In the next photo, I have a strip of plywood laying below my hand, that has marks on it that relate to 15-degrees off of perpendicular to the saw tooth’s edge. Also, in the photo, I only have one hand on the file. I work with both hands on the file, but just needed the other to take the photo.

Below my hand you can see a scrap with angled lines. This is an aid to help stay consistent with the angle on cross-cut saws.

Below my hand you can see a scrap with angled lines. This is an aid to help stay consistent with the angle on cross-cut saws.

After I finished filing the teeth (sharpening), I tested the saw in some 8/4 scrap I had close by. The saw cut smoothly, but I could tell it wanted to wander a bit, which indicates there is too much set on the teeth. I measured the teeth and at the tips, it was about .045″, while the saw plate just behind was only .029″. That works out to about .008″ (or 8 thou) on each side, which is a bit much for the type of work this saw will see.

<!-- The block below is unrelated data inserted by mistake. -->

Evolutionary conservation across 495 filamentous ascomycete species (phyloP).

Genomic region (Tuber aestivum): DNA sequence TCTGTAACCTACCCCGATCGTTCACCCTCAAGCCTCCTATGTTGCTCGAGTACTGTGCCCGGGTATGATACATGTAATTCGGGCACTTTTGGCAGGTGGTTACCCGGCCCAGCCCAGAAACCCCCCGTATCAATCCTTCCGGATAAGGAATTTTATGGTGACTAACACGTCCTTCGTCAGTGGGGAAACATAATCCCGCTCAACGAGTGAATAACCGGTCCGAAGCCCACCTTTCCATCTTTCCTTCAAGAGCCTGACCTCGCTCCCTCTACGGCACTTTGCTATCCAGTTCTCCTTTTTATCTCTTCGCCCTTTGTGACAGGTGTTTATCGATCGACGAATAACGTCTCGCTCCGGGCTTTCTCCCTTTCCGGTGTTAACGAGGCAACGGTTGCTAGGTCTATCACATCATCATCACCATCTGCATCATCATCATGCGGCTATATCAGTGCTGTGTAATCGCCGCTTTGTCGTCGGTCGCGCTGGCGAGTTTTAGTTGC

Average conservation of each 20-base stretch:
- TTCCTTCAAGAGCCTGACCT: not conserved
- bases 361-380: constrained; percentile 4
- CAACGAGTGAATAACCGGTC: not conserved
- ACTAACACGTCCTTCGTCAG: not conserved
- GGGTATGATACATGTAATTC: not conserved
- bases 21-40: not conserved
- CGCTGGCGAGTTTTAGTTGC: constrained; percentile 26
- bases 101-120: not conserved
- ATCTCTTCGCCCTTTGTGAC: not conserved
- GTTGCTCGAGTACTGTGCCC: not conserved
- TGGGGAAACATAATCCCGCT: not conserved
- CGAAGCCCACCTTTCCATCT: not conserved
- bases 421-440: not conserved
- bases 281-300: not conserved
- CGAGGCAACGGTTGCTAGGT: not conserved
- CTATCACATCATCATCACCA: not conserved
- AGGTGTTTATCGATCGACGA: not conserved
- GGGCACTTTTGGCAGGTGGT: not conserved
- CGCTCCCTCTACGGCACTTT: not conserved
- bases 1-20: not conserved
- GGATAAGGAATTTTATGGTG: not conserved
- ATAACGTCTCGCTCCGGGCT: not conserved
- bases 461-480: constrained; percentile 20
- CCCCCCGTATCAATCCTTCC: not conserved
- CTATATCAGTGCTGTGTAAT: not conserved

I took an old sharpening stone (220-grit or so) and made two passes down the length of the saw’s teeth, on both sides, and then tested the cut again. This test was better, but felt like it was cutting to the right, which showed in a slight curved pattern to that side. I carefully felt along the teeth and could feel a section that was more pronounced, so I took another pass in just that area, feathering in and out of the adjoining areas. When I tested it again, it seemed like it wanted to follow the square line I’d drawn, so I call this sharpening done. I wiped on a very light coat of Jojoba oil and it’ll be ready for me when it is called into service.